Five years after they said they’d get right on it, more than one-quarter of UN organizations have done nothing about their carbon footprint.
According to Ban Ki-moon, the United Nations Secretary General, five years ago something important happened. Executives employed by the UN pledged to “move their organizations toward climate neutrality” (see p. 2 here).
But the recently-released, 2012 edition of Moving Towards a Climate Neutral UN, admits that only 36 UN agencies “have started work on emission reduction strategies” (my italics). Only 10 of those:
have achieved senior management approval for their strategies, making emission reduction efforts part of corporate policy.
Forty-nine UN bodies are listed on pages six and seven of that report. This means that, five years after they said they’d get right on it, more than one-quarter of UN bodies (13 out of 49) have done nothing about their carbon footprint.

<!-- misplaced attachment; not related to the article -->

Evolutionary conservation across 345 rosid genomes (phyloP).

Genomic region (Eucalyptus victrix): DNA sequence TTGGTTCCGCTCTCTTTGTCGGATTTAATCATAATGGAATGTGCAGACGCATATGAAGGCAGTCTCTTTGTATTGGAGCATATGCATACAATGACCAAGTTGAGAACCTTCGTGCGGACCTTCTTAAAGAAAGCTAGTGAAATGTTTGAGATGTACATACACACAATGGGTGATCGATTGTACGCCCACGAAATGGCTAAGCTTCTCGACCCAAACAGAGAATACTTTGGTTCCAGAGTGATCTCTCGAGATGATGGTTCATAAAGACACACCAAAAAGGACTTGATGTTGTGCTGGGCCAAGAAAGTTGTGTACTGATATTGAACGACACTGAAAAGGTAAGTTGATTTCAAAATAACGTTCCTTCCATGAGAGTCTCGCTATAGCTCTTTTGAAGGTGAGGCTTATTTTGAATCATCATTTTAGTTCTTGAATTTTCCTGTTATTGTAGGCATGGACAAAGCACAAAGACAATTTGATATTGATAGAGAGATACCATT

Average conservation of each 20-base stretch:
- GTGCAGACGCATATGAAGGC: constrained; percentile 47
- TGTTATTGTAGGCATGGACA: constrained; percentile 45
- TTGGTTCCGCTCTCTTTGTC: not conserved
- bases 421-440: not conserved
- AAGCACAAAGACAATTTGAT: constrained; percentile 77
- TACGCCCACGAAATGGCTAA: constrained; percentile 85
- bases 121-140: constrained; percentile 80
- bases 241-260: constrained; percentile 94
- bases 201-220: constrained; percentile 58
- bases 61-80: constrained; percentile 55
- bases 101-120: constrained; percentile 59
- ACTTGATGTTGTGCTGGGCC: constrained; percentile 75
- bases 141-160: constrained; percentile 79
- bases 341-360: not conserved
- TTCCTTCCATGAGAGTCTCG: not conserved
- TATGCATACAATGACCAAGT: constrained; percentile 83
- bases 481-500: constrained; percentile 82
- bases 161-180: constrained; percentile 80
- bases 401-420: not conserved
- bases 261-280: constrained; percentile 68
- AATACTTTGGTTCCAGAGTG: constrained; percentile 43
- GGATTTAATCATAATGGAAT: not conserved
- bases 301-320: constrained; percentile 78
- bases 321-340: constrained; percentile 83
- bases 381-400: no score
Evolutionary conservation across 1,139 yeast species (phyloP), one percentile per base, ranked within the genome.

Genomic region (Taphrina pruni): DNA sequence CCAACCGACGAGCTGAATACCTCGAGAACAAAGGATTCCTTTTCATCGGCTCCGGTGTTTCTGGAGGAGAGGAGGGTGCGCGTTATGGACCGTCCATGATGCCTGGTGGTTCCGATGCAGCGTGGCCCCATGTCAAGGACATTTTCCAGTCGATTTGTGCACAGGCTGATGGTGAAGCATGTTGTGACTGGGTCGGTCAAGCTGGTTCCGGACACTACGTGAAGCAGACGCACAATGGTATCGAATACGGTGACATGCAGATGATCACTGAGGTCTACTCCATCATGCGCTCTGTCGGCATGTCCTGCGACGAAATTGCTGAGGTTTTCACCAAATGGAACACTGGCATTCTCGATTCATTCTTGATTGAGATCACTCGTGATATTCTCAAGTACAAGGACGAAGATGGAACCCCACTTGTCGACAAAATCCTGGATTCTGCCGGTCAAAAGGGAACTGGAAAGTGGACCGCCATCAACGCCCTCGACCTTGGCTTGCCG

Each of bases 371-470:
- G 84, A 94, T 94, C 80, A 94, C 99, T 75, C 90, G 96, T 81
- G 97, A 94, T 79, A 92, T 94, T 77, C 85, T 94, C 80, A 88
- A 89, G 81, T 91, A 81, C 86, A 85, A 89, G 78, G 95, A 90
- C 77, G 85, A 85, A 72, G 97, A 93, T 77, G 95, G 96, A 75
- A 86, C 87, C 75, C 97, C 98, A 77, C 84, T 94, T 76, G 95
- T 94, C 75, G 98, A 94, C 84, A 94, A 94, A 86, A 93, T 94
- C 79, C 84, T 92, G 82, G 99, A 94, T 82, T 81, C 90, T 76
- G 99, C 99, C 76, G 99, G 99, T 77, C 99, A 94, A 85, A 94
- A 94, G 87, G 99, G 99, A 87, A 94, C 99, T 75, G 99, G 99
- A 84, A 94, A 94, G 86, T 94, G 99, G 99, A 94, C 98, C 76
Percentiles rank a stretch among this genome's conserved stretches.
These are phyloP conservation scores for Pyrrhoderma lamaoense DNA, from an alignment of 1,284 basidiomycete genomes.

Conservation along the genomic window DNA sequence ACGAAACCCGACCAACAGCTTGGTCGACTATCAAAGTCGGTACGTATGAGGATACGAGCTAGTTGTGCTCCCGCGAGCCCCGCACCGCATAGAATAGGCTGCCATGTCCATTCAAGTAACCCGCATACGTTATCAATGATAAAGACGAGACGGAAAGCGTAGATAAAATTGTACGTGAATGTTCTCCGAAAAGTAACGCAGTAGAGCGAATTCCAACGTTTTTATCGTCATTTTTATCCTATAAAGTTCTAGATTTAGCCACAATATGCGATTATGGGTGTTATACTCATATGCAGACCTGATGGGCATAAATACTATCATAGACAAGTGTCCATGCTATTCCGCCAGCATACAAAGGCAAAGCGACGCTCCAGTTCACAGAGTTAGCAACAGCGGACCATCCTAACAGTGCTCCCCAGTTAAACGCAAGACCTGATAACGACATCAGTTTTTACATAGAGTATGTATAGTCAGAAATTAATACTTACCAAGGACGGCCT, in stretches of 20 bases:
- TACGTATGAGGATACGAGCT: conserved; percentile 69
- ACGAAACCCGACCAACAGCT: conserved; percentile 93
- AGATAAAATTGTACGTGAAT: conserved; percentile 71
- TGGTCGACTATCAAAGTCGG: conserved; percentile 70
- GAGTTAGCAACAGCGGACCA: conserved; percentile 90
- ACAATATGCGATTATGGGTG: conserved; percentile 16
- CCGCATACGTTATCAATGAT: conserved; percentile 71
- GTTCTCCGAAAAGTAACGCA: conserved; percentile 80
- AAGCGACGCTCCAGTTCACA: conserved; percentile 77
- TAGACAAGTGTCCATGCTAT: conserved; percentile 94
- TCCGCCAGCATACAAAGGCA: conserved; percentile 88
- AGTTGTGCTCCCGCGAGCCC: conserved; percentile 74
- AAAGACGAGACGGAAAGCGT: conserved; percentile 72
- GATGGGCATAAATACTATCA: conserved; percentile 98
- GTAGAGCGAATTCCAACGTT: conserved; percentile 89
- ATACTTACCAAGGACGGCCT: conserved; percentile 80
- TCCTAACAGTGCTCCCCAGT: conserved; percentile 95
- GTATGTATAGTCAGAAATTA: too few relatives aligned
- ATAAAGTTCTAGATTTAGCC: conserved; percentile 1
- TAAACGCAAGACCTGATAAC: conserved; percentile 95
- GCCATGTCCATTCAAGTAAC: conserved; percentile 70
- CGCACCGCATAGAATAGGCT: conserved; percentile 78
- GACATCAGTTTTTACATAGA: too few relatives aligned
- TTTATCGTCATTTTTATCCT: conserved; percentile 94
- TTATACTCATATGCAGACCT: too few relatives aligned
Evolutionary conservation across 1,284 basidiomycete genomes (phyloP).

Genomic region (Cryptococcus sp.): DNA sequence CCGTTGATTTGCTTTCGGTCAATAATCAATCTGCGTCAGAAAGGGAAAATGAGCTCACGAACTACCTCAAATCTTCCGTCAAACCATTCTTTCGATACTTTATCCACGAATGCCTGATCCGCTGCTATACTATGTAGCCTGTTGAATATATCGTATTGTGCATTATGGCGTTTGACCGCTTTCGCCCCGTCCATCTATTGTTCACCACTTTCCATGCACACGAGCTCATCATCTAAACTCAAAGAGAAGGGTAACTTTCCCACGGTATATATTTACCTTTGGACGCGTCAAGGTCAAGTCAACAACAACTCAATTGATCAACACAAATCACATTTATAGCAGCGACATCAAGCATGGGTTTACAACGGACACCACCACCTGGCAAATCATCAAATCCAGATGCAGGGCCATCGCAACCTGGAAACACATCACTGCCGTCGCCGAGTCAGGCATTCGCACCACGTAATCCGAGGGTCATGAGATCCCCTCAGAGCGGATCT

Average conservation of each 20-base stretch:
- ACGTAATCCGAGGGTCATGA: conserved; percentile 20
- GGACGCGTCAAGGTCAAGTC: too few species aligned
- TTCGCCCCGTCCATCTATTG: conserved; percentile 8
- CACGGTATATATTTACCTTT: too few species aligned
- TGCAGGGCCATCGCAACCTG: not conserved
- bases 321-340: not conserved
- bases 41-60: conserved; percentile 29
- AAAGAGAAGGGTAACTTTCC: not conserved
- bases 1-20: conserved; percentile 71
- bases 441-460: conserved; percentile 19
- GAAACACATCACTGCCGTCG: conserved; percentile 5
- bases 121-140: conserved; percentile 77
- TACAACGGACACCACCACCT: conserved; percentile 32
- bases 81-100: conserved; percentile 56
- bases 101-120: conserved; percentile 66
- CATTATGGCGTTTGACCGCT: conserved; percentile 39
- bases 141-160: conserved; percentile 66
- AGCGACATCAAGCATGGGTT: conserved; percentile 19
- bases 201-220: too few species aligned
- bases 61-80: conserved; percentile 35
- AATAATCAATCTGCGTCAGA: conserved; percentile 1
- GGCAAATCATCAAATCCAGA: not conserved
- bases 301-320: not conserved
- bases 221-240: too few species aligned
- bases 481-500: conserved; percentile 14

Of the 36 that have taken steps, only 10 have successfully adopted emissions reduction as “corporate policy.”
Ten UN organizations out of 49 appear to have responded in a serious manner to their leader’s five-year-old clarion call.
Yeah, these people think we’re in the midst of a climate emergency.
Among the other tidbits in the above-mentioned report:
- the UN has failed to set binding, across-the-board emissions targets for its own organizations (p. 8)
- Ban Ki-moon still fantasizes that all the nations of the world are going to sign “a new, comprehensive, legally binding agreement” to reduce emissions (p. 2)
- 50% of UN-generated carbon emissions are the result of air travel (p. 3)
- there seems to be a preoccupation with reducing business class flights by staff rather than reducing the total number of flights (pp. 3 and 5)
- the UN employs more than 221,000 people (p. 7)
(backed up here)